Preventing or reducing smoking-related complications in otologic and neurotologic surgery.
PURPOSE OF REVIEW: To discuss effects of smoking on otologic surgery in an era of electronic (e-) cigarettes and proposals for legalization of marijuana. Physiologic mechanisms and clinical outcomes are presented.
RECENT FINDINGS: Tobacco smoke can cause a variety of tissue effects that may adversely impact otologic surgery outcomes. Results in tympanoplasty using temporalis fascia are inferior in smokers compared with nonsmokers. More recent data show that in cartilage tympanoplasty, graft incorporation rates in smokers may approach those of nonsmokers. However, these results may not be as durable long-term in smokers. Evidence from nonotologic studies suggests that smoking cessation and nicotine replacement therapy may reduce perioperative morbidity. No data are available on electronic cigarettes and otologic outcomes; however, based on the pathophysiologic mechanisms of tobacco smoking, electronic cigarettes are likely a safer alternative. Marijuana smoke also needs to be considered as more states consider legalization.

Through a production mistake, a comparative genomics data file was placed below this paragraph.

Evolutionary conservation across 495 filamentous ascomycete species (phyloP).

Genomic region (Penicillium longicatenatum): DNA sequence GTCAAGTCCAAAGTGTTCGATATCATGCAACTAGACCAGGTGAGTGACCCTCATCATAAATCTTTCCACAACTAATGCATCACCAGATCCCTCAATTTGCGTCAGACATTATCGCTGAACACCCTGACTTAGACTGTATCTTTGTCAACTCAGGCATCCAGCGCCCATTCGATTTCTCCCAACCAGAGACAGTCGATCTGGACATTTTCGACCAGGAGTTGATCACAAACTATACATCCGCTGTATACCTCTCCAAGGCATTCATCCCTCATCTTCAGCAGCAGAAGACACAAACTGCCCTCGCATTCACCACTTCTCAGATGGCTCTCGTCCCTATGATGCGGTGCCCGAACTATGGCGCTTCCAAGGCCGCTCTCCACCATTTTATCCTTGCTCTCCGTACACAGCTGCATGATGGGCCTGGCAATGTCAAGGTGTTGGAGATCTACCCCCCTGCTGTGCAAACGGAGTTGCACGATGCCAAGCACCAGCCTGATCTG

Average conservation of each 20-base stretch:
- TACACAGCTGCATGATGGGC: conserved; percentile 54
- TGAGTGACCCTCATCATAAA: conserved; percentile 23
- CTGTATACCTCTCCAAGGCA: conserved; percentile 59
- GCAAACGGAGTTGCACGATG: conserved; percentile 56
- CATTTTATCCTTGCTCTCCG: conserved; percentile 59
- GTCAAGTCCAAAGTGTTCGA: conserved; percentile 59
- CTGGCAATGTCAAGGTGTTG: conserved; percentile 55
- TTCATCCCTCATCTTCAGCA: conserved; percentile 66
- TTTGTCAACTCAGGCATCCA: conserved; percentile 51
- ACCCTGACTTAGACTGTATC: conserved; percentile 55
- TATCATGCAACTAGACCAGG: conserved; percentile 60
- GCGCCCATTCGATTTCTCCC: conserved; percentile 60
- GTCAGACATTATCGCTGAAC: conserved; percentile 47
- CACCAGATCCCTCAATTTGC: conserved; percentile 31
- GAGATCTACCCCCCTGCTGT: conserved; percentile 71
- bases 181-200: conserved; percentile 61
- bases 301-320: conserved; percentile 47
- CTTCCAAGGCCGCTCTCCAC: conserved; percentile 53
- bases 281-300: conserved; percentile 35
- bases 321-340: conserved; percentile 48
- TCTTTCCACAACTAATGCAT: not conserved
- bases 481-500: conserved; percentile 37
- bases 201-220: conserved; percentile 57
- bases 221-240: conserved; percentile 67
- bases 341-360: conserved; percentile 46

SUMMARY: Cigarette smoking negatively influences otologic surgery results, mostly because of tobacco combustion byproducts. Counseling and, if needed, pharmacologic measures to reduce smoking are recommended. E-cigarettes that deliver nicotine in water vapor may be safer than tobacco smoking. Our review contributes to the discussion of how the trends of e-cigarette use and marijuana legalization will unfold in the future to affect our patients' outcomes.
Published In/Presented At
Golub, J. S., & Samy, R. N. (2015). Preventing or reducing smoking-related complications in otologic and neurotologic surgery. Current opinion in otolaryngology & head and neck surgery, 23(5), 334–340. https://doi.org/10.1097/MOO.0000000000000184
Medicine and Health Sciences
Department of Surgery